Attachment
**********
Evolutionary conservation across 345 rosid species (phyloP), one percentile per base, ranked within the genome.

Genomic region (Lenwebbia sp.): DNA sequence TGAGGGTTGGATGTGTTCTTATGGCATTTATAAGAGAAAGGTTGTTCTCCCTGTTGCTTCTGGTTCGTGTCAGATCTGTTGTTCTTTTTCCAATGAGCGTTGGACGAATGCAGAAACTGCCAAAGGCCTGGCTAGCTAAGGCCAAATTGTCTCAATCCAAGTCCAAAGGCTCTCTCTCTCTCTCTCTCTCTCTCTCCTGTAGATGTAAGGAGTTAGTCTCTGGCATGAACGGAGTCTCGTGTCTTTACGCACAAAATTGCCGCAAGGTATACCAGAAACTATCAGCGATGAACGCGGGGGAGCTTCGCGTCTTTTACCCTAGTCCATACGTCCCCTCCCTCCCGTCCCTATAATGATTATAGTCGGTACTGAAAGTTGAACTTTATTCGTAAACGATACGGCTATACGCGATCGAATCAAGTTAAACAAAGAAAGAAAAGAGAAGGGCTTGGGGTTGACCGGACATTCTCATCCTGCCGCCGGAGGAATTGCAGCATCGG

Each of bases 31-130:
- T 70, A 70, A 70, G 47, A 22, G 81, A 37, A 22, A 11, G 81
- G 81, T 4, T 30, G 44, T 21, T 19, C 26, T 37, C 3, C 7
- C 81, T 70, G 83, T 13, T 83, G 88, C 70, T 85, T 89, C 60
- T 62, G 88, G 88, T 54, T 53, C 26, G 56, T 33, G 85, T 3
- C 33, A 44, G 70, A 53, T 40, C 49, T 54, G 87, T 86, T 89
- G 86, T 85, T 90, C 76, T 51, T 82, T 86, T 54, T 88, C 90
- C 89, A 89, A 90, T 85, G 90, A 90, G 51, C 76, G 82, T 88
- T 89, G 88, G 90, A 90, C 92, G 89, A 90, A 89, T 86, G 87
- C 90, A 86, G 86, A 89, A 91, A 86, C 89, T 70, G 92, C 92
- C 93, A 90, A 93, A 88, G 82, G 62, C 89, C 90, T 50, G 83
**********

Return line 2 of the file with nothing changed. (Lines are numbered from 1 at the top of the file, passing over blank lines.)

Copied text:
Genomic region (Lenwebbia sp.): DNA sequence TGAGGGTTGGATGTGTTCTTATGGCATTTATAAGAGAAAGGTTGTTCTCCCTGTTGCTTCTGGTTCGTGTCAGATCTGTTGTTCTTTTTCCAATGAGCGTTGGACGAATGCAGAAACTGCCAAAGGCCTGGCTAGCTAAGGCCAAATTGTCTCAATCCAAGTCCAAAGGCTCTCTCTCTCTCTCTCTCTCTCTCTCCTGTAGATGTAAGGAGTTAGTCTCTGGCATGAACGGAGTCTCGTGTCTTTACGCACAAAATTGCCGCAAGGTATACCAGAAACTATCAGCGATGAACGCGGGGGAGCTTCGCGTCTTTTACCCTAGTCCATACGTCCCCTCCCTCCCGTCCCTATAATGATTATAGTCGGTACTGAAAGTTGAACTTTATTCGTAAACGATACGGCTATACGCGATCGAATCAAGTTAAACAAAGAAAGAAAAGAGAAGGGCTTGGGGTTGACCGGACATTCTCATCCTGCCGCCGGAGGAATTGCAGCATCGG